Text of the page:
The general public have demonstrated that they believe in things that do not have scientific evidences such as occult beliefs. Alcock (1995) and Singer and Benassi (1981) discussed about how individuals have the tendency to believe in ideas that are not scientifically proven rather than in situations that are more likely to happen and logical. Singer and Benassi (1981) focused on social perspective and stated that media, social uncertainty, and absences of human reasoning seem to be the root of occult beliefs. Alcock (1995) concentrated on areas of how people learn, think, and choose, which agrees with Singer and Benassi’s (1981) statement of human reasoning. However, this may also result in individuals who are quick to believe in situations that claim to have scientific evidence. Wander (1976) noted that scientific research reports not only provide information, but act as a form of persuasion (p. 230). Rather, individuals should be more skeptical in materials they hear and see. However, a higher level of human reasoning and logical thinking may be difficult to achieve. Alcock (1995) stated that experience is often a poor guide to reality and skepticism is ideal to help individuals question their experiences and to avoid being led to believe what is not so.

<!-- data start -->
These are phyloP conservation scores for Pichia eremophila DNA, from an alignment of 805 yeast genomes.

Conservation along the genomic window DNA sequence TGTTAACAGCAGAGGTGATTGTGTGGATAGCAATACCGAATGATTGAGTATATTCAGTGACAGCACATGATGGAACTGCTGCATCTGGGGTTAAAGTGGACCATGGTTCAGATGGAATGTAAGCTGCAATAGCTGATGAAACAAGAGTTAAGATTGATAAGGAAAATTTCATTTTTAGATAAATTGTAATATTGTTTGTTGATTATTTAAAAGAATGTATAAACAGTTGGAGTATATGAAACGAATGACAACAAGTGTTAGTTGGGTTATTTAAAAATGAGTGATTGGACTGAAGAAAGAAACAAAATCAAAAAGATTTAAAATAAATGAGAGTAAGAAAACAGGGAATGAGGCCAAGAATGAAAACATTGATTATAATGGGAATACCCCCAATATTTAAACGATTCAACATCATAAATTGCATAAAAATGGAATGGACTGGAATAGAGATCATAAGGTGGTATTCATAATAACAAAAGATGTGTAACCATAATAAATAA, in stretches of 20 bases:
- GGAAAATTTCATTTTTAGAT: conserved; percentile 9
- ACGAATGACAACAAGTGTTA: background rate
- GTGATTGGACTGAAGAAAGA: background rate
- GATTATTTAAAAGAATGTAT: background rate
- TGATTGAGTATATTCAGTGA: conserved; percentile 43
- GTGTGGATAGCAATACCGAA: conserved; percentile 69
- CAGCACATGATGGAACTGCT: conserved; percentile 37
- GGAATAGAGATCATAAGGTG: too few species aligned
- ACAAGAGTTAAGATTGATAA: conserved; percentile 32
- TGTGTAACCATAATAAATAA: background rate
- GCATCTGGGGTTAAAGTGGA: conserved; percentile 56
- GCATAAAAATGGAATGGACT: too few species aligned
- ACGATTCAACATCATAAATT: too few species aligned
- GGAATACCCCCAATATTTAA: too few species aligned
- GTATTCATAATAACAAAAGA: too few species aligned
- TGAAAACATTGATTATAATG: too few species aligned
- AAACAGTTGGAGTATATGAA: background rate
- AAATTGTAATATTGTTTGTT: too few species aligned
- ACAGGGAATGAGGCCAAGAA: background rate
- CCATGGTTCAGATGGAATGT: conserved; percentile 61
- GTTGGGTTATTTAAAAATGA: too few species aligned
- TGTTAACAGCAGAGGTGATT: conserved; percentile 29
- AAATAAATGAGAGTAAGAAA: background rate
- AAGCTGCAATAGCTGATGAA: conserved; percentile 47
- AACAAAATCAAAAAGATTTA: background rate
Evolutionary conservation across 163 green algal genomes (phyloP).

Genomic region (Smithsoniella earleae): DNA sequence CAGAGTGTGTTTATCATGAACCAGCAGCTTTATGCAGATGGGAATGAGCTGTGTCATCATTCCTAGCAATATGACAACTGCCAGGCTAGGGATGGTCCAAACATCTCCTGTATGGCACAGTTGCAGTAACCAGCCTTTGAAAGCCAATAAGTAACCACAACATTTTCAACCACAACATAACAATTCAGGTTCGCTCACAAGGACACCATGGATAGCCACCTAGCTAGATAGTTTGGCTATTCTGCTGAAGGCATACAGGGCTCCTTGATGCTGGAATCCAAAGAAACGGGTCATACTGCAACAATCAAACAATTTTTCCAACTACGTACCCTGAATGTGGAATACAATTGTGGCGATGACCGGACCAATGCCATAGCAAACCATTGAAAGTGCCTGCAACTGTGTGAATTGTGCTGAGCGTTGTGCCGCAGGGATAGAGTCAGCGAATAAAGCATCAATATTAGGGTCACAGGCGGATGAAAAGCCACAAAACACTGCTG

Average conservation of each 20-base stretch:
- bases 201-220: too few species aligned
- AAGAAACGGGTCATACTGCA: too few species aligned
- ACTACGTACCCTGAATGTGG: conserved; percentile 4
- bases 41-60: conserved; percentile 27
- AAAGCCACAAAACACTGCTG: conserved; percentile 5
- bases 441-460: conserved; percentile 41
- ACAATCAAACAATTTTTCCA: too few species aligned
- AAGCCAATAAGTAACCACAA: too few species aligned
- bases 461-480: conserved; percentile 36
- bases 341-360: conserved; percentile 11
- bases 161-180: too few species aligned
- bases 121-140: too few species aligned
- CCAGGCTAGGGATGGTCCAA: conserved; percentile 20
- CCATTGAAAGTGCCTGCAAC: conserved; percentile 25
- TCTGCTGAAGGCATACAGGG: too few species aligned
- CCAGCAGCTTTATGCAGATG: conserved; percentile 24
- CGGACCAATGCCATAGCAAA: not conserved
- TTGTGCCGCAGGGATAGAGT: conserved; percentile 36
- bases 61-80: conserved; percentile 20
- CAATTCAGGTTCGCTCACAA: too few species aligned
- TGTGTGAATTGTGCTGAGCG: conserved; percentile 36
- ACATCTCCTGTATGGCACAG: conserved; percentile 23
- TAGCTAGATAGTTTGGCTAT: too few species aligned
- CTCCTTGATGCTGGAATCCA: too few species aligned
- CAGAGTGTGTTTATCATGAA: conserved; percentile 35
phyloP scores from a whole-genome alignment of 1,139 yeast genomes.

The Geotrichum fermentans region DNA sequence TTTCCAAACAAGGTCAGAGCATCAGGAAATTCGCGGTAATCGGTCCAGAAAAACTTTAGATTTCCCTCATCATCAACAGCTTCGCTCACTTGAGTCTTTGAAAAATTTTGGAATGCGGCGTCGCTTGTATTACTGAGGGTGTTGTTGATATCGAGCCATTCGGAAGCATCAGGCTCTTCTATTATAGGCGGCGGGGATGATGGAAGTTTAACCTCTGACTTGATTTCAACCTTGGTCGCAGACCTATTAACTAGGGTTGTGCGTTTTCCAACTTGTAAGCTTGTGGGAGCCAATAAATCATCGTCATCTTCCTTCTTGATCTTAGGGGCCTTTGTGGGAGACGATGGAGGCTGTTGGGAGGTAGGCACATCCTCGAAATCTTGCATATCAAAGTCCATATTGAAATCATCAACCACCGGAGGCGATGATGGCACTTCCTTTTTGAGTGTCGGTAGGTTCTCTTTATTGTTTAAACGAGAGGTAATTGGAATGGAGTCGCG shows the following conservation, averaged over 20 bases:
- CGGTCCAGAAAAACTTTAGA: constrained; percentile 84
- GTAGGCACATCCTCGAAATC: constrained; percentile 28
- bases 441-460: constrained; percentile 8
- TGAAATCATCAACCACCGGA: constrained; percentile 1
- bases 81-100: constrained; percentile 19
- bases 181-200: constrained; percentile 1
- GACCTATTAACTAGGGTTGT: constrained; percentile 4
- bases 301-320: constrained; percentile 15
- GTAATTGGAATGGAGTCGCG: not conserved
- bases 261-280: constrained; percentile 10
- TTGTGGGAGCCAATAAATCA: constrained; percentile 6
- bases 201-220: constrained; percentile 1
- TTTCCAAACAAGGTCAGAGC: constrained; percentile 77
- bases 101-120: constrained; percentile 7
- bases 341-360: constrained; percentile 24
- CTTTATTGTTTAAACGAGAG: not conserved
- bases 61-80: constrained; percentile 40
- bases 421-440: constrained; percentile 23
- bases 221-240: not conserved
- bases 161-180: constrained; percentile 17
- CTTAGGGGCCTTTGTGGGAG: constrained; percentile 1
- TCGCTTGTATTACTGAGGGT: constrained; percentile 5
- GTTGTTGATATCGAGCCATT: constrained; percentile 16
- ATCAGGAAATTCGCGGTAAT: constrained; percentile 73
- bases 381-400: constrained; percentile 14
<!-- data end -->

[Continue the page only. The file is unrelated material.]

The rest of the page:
Skepticism is defined as having an attitude of doubt (Skeptical, 2017). This is an ideal attitude when approaching situations that have bold claims. For example, toothpaste commercials like Sensodyne claim that nine out of ten dentists recommend Sensodyne toothpaste for sensitive teeth (Sensodyne, 2017). However, one should question how many dentists were actually in the study. Likewise, in the article by Wakefield et al. (1998) a sample size of 12 children is too small to display any significances in its findings. Furthermore, after the investigation by the British General Medical Council, it was proven that Wakefield wrote the article alone (Kolodeziejski, 2014, p. 166), which suggests that it is ideal to investigate its sources.